The sandbox initiative launched by the FCA demonstrates the eagerness of financial firms to experiment with blockchain technology. The purpose of this initiative is to create a ‘safe space’ for businesses to test out business models, products, or services (among other things) in a ‘secure’ environment.

Of the 60 businesses who have made use of the initiative, a third have tested out DLT (distributed ledger technology) applications or cryptoaassets, according to the FCA. These have mainly focused on removing intermediaries from processes, increasing transparency and boosting operational resilience.

Another member of the panel, Teana Baker-Taylor, Chief Marketing Officer at Coinfloor, a group of internationally focused cryptocurrency exchanges, and advisory council member at Global Digital Finance, said: “Without regulatory certainty, business can’t thrive.”

She pointed out that given the requirement of businesses to protect customers, more businesses can enter this sphere once there is increased regulation. She also made the important point that any regulation introduced must function across different jurisdictions, or else risk a talent leak from countries with more restrictive regulatory controls.

To achieve this, another panel member, Juan Llanos, fintech and regtech lead at Consensys, a blockchain software technology company, advocates taking a less political approach, and involving engineers in the legislation side of matters, to get an expert perspective on the technology itself.

The members of the panel went on to discuss how blockchain can be disconcerting to regulators, due to the peer-to-peer paradigm embodied by the technology being at odds with how they usually enforce rules - through intermediaries.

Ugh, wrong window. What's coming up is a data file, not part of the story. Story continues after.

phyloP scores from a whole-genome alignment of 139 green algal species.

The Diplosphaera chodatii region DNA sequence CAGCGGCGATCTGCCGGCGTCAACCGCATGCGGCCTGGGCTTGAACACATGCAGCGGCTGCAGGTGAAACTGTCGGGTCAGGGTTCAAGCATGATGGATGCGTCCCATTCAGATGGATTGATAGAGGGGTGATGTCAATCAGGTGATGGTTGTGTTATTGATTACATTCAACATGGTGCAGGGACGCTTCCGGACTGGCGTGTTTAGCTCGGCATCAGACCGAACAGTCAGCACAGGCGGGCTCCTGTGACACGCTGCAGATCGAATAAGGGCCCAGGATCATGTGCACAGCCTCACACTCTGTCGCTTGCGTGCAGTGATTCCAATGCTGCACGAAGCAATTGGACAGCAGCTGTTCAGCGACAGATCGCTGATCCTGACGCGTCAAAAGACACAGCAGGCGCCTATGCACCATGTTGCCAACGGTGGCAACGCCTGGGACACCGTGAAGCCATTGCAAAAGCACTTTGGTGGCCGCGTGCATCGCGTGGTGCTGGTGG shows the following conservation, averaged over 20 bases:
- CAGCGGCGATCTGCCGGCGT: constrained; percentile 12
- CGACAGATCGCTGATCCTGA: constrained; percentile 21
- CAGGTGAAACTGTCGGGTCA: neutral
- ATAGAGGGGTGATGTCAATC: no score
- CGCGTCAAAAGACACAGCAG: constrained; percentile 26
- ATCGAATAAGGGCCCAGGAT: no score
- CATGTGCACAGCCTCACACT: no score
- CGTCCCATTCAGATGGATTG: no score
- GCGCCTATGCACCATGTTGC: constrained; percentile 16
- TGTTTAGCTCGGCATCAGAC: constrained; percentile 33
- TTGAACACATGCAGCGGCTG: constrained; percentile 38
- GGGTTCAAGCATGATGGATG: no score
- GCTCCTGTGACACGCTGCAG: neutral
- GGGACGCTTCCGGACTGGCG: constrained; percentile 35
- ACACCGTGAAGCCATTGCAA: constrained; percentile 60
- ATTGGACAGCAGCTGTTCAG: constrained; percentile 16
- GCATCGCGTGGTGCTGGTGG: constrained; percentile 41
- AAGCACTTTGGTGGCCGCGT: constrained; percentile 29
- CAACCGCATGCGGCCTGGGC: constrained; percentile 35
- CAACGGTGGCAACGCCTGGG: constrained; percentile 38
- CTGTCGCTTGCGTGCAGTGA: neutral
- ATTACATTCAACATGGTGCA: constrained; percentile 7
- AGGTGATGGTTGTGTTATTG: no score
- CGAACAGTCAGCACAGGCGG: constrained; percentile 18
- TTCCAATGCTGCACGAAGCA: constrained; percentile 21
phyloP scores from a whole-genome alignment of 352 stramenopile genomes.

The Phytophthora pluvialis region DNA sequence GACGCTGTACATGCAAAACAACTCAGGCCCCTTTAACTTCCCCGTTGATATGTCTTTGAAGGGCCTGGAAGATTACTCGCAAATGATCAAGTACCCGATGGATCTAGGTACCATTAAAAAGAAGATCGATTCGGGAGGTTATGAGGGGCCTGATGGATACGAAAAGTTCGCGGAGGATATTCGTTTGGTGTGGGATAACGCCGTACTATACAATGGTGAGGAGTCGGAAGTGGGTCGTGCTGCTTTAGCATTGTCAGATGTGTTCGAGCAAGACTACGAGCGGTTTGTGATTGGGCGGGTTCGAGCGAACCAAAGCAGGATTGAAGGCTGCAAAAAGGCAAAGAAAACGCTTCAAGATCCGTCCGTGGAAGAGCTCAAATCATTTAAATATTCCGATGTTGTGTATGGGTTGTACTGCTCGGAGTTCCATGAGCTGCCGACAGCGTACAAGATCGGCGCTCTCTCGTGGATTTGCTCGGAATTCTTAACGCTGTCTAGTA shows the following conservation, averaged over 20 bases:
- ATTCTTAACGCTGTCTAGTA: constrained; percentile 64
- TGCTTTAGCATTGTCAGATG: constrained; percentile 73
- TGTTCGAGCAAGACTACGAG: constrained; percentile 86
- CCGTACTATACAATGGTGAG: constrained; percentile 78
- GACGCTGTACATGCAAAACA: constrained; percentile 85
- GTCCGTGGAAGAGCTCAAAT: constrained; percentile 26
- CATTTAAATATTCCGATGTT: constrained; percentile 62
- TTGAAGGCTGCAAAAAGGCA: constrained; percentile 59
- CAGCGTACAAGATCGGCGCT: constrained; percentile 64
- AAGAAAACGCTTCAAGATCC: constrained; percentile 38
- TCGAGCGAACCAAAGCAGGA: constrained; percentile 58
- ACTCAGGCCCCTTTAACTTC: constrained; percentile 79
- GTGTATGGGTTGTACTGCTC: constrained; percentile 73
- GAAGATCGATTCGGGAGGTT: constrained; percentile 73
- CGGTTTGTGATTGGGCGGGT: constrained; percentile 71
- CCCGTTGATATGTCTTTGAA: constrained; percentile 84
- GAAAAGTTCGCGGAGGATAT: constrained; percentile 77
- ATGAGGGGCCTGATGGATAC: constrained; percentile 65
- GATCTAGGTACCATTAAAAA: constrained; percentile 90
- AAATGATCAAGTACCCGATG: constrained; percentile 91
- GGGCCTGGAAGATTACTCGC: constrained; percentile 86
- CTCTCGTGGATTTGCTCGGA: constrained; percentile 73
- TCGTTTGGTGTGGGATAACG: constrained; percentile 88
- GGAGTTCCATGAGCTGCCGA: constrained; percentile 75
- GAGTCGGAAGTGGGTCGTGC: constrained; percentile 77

In a piece published in December 2017, the FCA wrote that it “will continue to monitor DLT-related market developments, and keep its rules and guidance under review in the light of those developments. It will work collaboratively with industry, HM Treasury, the Bank of England, the Information Commissioner’s Office and other UK bodies to ensure a co-ordinated approach towards DLT in the UK.

"At an international level, the FCA will work closely with national and international regulatory bodies to shape regulatory developments and standards.”

Read next: How do we legislate for AI in algorithmic trading?

The panel's predictions? Baker-Taylor expects that we will see interoperable regulation being introduced regarding blockchain services and applications in the next three to five years.

However, blockchain could have a greater impact on the UK's financial sphere than the requirement for new regulation. Starks points out that decentralised, peer-to-peer exchanges may upend the current way that financial markets function and how they are regulated. She holds up the development of automated trading processes with limited fees as a potential development that could, “change the nature of the markets we regulate.”